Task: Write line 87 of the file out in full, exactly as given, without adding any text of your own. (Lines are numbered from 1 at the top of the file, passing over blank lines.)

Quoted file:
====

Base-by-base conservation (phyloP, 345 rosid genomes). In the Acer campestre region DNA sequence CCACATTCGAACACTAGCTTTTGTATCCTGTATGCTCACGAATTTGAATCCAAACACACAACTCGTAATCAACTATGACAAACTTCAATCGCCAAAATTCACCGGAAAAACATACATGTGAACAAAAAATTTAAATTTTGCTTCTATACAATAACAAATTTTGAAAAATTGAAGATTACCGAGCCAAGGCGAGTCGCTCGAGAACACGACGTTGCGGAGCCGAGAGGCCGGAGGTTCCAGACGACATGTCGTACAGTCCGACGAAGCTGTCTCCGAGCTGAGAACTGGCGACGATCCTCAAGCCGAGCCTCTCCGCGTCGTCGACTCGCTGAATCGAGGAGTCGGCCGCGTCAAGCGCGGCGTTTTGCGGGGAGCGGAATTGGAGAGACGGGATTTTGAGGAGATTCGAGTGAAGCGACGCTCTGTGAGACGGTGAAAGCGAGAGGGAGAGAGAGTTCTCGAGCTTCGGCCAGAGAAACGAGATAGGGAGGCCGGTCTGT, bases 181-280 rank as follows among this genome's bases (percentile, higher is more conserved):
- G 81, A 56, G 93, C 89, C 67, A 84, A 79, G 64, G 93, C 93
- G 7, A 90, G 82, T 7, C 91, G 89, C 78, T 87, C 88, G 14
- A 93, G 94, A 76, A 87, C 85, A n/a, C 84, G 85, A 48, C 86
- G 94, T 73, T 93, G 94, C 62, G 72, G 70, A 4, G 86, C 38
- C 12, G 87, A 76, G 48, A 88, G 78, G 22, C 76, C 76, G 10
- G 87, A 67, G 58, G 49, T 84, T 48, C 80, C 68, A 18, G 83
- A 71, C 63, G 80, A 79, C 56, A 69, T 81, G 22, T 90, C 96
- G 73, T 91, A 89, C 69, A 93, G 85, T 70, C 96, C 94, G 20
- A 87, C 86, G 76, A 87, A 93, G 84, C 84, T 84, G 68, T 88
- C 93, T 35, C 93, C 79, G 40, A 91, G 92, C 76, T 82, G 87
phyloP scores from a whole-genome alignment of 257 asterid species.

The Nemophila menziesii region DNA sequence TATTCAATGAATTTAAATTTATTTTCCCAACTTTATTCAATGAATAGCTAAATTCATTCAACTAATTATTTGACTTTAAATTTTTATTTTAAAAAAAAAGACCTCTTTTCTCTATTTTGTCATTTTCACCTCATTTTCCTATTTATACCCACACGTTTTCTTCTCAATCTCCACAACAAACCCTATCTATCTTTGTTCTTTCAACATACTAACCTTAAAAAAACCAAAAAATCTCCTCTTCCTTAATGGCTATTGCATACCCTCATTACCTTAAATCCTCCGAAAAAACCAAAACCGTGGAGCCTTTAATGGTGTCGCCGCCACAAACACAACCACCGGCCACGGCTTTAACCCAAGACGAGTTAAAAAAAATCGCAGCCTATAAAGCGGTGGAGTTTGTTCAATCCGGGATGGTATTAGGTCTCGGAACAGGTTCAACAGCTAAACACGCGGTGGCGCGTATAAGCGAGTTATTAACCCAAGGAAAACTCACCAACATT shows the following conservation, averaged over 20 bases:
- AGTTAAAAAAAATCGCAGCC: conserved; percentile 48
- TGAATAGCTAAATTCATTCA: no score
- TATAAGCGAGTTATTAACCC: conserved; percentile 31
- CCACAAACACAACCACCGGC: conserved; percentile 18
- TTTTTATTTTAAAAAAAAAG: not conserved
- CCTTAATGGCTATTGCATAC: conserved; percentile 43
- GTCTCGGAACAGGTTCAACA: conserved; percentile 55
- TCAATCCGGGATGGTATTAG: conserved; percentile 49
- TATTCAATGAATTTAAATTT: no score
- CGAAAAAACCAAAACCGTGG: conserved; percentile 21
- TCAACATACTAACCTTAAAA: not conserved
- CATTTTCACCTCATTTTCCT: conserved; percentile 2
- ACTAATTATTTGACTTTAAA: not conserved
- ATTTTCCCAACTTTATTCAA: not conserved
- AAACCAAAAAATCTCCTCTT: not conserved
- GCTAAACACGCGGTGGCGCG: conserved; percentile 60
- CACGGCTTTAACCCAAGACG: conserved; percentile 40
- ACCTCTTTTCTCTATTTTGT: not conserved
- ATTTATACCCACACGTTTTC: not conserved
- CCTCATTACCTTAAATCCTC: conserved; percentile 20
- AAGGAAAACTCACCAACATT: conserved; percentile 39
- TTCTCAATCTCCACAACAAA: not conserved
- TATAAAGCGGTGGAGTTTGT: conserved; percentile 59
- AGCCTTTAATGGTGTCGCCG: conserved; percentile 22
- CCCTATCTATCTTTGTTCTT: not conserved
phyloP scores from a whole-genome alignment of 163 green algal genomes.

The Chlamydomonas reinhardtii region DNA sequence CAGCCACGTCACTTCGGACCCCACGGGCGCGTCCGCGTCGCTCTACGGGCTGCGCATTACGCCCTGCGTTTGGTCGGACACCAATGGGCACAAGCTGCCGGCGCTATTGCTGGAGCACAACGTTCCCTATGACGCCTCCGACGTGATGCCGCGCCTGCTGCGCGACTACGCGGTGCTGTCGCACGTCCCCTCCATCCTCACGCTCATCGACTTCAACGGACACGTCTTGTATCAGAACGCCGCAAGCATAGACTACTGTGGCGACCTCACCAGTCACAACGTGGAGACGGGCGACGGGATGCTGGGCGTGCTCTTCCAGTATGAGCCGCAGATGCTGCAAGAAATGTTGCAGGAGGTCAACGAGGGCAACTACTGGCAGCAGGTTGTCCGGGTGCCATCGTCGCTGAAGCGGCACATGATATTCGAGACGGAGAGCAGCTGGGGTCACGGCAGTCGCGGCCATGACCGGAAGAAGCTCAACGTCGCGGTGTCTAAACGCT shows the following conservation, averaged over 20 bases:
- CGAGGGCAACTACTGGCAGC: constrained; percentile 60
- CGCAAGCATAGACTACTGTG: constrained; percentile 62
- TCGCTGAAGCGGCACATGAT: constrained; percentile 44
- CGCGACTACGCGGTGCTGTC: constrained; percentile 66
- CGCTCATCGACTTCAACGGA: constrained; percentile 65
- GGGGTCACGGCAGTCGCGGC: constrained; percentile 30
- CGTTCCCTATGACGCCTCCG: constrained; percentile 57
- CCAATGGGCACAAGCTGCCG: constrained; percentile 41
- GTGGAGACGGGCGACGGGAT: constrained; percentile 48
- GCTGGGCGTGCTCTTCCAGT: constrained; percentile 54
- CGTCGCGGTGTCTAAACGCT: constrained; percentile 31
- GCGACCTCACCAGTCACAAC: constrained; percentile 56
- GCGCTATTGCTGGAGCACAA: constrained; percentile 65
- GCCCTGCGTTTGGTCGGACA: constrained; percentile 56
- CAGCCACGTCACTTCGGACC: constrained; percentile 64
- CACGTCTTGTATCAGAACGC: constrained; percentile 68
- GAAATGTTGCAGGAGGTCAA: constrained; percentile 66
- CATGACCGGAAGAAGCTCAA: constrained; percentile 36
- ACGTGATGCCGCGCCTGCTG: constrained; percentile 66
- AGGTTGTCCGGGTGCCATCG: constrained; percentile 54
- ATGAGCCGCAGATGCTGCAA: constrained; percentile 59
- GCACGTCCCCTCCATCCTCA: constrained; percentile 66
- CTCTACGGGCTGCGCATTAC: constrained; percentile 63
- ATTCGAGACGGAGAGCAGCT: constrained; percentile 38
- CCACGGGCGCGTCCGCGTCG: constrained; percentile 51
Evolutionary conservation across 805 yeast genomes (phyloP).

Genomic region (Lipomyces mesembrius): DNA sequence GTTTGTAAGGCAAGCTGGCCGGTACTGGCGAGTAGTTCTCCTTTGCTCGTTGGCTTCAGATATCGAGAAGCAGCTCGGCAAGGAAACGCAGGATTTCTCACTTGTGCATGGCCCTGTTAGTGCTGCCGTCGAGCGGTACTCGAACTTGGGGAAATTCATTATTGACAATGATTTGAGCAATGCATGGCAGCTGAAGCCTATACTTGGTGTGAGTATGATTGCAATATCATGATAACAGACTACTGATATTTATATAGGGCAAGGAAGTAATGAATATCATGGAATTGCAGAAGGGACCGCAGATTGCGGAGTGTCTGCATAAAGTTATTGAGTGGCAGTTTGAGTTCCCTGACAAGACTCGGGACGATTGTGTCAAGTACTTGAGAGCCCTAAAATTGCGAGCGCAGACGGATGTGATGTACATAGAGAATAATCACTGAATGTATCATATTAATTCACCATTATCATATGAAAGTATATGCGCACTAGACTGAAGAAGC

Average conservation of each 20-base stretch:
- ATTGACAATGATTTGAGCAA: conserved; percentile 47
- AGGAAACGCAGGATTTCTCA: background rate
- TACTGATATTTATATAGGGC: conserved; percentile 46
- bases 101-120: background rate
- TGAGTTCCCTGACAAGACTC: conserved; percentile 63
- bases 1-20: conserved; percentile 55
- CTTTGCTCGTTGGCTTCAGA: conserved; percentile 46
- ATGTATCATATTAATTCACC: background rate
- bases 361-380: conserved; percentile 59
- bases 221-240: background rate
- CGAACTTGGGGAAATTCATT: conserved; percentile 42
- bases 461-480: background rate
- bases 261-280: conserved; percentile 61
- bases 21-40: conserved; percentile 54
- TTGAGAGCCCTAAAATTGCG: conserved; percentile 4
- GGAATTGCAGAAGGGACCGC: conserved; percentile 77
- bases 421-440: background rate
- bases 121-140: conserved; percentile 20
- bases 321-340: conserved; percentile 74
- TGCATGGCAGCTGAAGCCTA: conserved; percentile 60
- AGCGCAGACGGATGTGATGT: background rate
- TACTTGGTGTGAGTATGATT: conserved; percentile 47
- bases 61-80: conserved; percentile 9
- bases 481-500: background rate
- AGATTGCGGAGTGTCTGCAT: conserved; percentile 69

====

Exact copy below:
- bases 321-340: conserved; percentile 74